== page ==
Finnish Ultra Runner Crosses a 1300km Sand Desert in Saudi Arabia – Movesense Produces Data for Live Monitoring
The Finnish national broadcasting company YLE is developing new lightweight tools and methods to produce interesting content about sports and events that would not normally be in the spotlight. One example of the initiative is a month-long live tracking of adventure runner Jukka Viljanen‘s incredible running expedition across Rub ‘Al Khal desert in Saudi Arabia in December.
Yle will follow the project on its website with a live dashboard including a map view and key statistics of the run. The support team will shoot video and photo material with action cameras and mobile phone and send daily updates from the field.
— The aim is to convey Jukka’s great and a bit crazy project to the general audience and to produce a new kind of event that is not traditionally dependent on television cameras, but the information about the progress of the performance is conveyed in other ways. I really expect a lot from this project, says Yle producer Sacha Lagrillière.
Together with the Finnish partners Movesense, Wakeone and Savantum, Yle has developed new solutions to enable Viljanen’s performance to be transmitted from the desert to home audience despite the extreme conditions.
— The project is part of Yle’s broader development strategy, in which we constantly seek to explore different ways to utilize the latest technologies in the design of future media services, explains executive producer Jyri Kivimäki from Yle.
Movesense sensors used in various ways
Left: Draft layout of the live dashboard made by Wakeone. Right: Movesense gateway and annotation cube prototype.
Viljanen, whose previous running adventures include crossing the Kalahari and Sahara deserts, is wearing Movesense’s programmable motion and heart rate sensors during the run. Movesense sensors transfer Viljanen’s running data and body parameters wirelessly to the support car that has a receiver with Movesense data gateway and a satellite connection to transmit data to Wakeone for visualization, and then to Yle. In addition, an external GPS antenna is connected to the Movesense gateway to provide speed, distance and location information.
As a result, the information from the sensors is included in Yle Sport’s online service as a real-time dashboard that summarizes the progress of the run to the audience on a map, in numbers and simple visualizations of conditions and situations along the route.
Movesense is also providing an innovative but simple user interface in the support car, with which Savantum’s Pentti Kotiaho, who is responsible for Viljanen’s daily support and satellite connections, can add annotations describing external events to the data stream. With the help of the user interface, Viljanen’s team can mark, for example, maintenance breaks or a sandstorm, that are then indicated automatically on the dashboard.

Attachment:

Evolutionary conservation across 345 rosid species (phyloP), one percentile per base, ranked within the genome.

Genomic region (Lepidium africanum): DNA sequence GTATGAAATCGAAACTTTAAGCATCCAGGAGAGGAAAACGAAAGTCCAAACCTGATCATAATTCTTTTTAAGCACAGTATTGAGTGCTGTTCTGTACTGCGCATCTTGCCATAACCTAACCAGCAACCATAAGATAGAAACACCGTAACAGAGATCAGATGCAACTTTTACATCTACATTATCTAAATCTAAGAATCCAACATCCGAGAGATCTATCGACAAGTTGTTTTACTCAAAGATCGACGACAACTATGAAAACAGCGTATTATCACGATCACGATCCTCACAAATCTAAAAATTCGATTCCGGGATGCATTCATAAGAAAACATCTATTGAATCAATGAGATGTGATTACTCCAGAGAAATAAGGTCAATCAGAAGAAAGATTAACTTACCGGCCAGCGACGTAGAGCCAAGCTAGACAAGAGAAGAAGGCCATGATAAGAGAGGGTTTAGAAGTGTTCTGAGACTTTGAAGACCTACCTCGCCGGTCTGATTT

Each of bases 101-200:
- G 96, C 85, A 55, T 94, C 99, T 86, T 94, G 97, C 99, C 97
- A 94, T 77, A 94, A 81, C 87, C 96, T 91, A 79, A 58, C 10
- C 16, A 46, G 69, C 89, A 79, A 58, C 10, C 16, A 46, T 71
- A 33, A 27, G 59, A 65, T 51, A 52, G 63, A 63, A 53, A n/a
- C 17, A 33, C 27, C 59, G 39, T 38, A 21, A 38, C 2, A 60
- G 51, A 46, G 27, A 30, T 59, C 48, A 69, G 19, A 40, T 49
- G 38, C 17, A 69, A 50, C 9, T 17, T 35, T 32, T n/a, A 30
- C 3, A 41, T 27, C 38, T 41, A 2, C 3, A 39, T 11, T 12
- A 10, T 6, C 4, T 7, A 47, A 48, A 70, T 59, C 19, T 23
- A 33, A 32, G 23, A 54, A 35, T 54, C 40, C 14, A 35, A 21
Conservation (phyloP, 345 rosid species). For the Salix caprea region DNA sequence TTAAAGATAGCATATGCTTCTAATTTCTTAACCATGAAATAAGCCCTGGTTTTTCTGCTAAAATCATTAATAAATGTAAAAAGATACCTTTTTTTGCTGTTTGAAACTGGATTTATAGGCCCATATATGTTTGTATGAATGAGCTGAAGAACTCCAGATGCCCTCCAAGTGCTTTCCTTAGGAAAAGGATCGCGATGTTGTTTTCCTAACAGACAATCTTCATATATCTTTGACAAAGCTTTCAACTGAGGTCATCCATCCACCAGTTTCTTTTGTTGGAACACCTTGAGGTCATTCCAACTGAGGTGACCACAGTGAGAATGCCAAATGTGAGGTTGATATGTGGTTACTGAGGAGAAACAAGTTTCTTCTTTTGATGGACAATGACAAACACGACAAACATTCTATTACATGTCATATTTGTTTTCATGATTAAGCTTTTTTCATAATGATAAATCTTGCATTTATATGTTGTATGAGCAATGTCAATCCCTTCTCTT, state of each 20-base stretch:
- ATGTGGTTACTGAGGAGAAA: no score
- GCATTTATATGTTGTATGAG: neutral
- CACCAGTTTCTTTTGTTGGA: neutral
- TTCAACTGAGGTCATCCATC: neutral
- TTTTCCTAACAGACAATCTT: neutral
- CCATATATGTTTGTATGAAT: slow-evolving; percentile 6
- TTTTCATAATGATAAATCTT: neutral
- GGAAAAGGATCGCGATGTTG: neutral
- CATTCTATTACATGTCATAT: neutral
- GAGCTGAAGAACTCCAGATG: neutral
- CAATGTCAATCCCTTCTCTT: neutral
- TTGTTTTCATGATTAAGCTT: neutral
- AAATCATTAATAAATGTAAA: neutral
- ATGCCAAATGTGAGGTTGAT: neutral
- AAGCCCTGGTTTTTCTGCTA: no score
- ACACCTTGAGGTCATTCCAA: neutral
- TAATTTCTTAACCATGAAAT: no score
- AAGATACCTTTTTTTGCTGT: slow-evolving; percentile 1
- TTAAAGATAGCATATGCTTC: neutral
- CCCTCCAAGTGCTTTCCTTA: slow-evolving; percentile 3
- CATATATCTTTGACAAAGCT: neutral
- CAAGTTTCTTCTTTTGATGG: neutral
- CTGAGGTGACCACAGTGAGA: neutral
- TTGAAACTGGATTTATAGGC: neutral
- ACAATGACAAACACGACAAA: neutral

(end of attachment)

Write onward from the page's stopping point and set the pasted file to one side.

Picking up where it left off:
— It is a device resembling a dice with a Movesense sensor inside, which can be turned to six different positions to record Jukka’s status like sleeping, eating, maintenance and so on. One cube has been reserved for Jukka’s activities and another cube for external circumstances, i.e. 12 different events, says Jussi Virkkala from Movesense.
More than a marathon a day for 25 days
Jukka Viljanen plans to run through the sand desert in daily stages of about 50km. The run starts daily at 6am before sunrise. The 50k trip is usually completed at about noon, followed by body care, food, rest, filming and reporting the day’s events to Yle’s audience.
In addition to automatic data monitoring, Viljanen will also report along the route with videos, photos and text updates. There are no mobile connections in the desert, so the transfer of visual material also utilizes a new type of technology that allows larger files to be transmitted more easily via satellite.
— In today’s world, connections can be made almost anywhere, but the goal is to do this without high costs. An additional challenge is that we want to do this with small devices. The entire system must fit in one bag on the flight and be operable by one person, Pentti Kotiaho describes.
For Movesense, this is a very interesting project, as we will be able to use two new technical solutions that Movesense’s customers can take advantage of in the future.
First, the Movesense sensor makes it possible to generate new, in-depth sport-specific measurement data for any sport. Second, the Movesense platform enables easy transfer of measurement data to external services and embedding a data layer into a live video footage.
This enables new, lightweight and cost-effective solutions for generating interesting data from sporting events of all sizes and presenting it to the audience, for example as part of a social media video stream.
If you are interested in discussing how something similar can be implemented in your event or for your sports team, get in touch with Movesense via firstname.lastname@example.org.
We will keep posting updates of the project on Movesense channels. This article is based on Yle’s annoucement of the project in Finnish written by Jyri Kivimäki.
Jukka Viljanen (in the foreground) and the media team from the left: Yle’s executive producer Jyri Kivimäki, Harri Lammi (Wakeone), Sacha Lagrillière (Yle), Terho Lahtinen and Jussi Virkkala (Movesense), and Pentti Kotiaho (Savantum). Photo: Yle